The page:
I just finished s7 of Buffy for the first time yesterday. I went through the series pretty quickly, so a lot of it is still fresh in my mind. I really liked Riley and would have liked him to stick around, at least for a while. When he left, in such a painful way, I knew it was to clear the ground for Spike, which made me a little resentful and resistant to the relationship. But I thought it was handled well enough at the beginning that it overcame my resistance and I was willing to see the relationship progress. All that leads up to why I was so disappointed with much of season 7. The Spike/Buffy relationship opportunity was just squandered. They did so little with it, that I don't understand why they bothered to start it at all.

I think the s6 approach worked because it was true to Spike's character. As Kate said, Spike is a romantic, so it's completely believable that when he fell in love with Buffy, he would pursue her intensely. But he was also still soulless and evil, so his entire motivation was what felt good to him and brought him closer to his desires. He was never interested in what was best for Buffy. He would certainly never have taken the Angel approach and left just for Buffy's well-being.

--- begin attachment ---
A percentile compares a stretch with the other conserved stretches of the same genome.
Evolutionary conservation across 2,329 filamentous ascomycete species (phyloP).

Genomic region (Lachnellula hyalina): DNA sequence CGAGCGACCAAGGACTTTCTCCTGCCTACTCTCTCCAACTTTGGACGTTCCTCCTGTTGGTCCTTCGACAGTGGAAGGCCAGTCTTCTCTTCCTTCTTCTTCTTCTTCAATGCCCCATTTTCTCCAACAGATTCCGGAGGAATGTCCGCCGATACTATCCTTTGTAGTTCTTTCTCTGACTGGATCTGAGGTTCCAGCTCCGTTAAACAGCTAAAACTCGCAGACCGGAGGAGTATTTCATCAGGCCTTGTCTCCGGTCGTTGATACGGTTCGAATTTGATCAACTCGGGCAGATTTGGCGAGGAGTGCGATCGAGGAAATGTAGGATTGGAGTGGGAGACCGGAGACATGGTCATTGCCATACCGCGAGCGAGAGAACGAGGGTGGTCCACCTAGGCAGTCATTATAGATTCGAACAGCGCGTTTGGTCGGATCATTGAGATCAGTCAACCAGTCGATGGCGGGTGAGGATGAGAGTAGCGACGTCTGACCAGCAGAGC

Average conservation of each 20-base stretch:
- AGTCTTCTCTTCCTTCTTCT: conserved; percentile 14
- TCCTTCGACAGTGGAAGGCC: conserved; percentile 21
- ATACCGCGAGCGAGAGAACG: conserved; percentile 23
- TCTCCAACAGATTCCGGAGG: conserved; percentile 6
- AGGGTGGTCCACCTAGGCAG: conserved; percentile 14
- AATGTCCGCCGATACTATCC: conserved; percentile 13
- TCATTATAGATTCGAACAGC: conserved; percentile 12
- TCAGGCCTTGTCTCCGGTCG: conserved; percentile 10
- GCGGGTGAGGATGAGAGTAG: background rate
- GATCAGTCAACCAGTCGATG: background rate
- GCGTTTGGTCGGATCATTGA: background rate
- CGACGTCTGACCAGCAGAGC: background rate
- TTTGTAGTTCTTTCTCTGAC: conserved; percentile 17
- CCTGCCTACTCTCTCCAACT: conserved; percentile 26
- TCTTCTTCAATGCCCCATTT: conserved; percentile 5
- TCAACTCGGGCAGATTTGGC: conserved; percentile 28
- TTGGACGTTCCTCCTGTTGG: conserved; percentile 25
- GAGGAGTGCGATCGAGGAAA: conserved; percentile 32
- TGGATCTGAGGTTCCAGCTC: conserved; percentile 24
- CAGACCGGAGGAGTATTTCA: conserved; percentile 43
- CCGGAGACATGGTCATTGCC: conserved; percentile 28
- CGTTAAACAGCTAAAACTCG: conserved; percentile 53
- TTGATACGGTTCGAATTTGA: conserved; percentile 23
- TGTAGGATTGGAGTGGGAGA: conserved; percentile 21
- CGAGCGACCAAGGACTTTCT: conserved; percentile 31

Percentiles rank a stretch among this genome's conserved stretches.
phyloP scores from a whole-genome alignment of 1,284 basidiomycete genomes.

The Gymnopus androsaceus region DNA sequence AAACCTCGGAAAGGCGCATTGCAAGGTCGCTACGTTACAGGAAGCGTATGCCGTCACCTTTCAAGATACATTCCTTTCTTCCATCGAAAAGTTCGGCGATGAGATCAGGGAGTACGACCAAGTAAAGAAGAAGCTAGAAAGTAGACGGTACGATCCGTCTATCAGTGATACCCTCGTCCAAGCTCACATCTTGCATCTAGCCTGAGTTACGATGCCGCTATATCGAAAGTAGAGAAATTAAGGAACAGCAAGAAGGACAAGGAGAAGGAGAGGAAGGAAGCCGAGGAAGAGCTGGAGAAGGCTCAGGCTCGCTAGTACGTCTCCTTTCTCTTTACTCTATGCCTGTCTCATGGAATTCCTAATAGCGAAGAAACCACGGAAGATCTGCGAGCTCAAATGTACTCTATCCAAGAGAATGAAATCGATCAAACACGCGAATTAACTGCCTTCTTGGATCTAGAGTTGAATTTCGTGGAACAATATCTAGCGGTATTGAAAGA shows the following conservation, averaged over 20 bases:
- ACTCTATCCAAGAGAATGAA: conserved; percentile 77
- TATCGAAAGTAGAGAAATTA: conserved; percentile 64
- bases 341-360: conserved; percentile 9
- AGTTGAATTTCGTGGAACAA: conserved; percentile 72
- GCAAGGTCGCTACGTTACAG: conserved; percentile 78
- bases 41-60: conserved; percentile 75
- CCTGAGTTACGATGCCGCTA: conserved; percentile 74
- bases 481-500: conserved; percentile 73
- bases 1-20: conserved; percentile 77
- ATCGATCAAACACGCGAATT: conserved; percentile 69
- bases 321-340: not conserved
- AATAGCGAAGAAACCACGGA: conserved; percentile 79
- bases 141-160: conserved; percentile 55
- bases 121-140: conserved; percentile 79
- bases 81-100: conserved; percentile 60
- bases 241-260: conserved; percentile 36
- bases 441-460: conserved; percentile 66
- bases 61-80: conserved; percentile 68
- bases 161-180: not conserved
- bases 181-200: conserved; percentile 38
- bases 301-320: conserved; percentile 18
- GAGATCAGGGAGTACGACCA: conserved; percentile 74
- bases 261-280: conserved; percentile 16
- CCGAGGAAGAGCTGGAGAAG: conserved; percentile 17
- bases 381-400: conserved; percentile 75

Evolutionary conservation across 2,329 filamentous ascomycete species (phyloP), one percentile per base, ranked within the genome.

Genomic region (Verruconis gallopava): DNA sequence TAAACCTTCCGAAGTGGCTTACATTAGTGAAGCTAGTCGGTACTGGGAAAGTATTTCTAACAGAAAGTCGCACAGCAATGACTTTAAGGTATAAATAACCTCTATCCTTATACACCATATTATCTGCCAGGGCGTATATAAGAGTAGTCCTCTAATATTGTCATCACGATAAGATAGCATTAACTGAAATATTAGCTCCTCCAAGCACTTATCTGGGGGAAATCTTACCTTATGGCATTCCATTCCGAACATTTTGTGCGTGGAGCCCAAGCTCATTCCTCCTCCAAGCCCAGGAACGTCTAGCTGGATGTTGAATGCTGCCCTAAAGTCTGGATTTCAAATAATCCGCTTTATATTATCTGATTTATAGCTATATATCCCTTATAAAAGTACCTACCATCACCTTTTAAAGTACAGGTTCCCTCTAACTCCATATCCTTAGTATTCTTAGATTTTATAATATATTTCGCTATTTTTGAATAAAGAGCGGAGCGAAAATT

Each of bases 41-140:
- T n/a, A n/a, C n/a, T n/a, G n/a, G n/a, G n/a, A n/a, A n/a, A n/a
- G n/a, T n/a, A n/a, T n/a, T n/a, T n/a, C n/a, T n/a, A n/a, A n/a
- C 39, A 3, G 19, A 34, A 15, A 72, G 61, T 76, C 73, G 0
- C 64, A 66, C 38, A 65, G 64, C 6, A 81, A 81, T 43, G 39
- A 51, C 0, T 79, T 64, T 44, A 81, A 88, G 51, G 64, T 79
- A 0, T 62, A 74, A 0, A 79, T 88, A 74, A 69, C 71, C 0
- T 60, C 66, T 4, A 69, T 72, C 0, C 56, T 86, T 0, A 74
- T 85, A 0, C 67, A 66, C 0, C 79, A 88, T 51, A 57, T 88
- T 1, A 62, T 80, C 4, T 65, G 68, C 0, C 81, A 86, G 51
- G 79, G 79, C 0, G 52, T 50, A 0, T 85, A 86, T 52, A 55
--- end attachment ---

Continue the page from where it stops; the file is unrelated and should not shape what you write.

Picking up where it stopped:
But in s7, the approach seemed to be for Spike just to sit around and wait for Buffy to signal that she wanted him. He never made a move of his own. I'm not sure he ever even touched her if it wasn't involved in fighting of some kind. That just doesn't seem like Spike. Even with a soul, I think he would have put more effort into his greatest passion, especially considering what he went through to be in the position to do so.

Damien Sullivan said...

Interesting post, Kate. Especially on Spike/Buffy comfort; I think that resonates with half-forgotten observations I'd made, of how she (and Dawn) interacted with him. "Why am I even telling you this?" (unless that was with Spike/Willow), "I can't hide my love except from [I forget], or Spike for some reason".

I also like the onion rings line, even if I'm not sure I could explain what it means.

"He was never interested in what was best for Buffy."

Well, hrm, it was back in Season 5 that he absorbed Glory's torture rather than give up Dawn/the Key, and he stopped what he thought was the Buffybot (poor Buffybot) from squealing, *because of the effect on Buffy*.

Mind you, you'd think a vampire would be better at telling the difference between a human and a robot (heartbeat and all) but as presented he seemed to be playing it straight, not going along with the con.

Anonymous said...

I think season seven sucked majorly. Buffy was too whiney, and complained all the time. it made me wanna hit her in the face.

Anonymous said...

I've nearly finished watching S5 for the umpteenth time - I love it. 1-5 rocked, 6 sucked majorly and I haven't seen 7 though I saw the ending and hated it. Spike dying was a cop out, didn't like poor Xander losing an eye.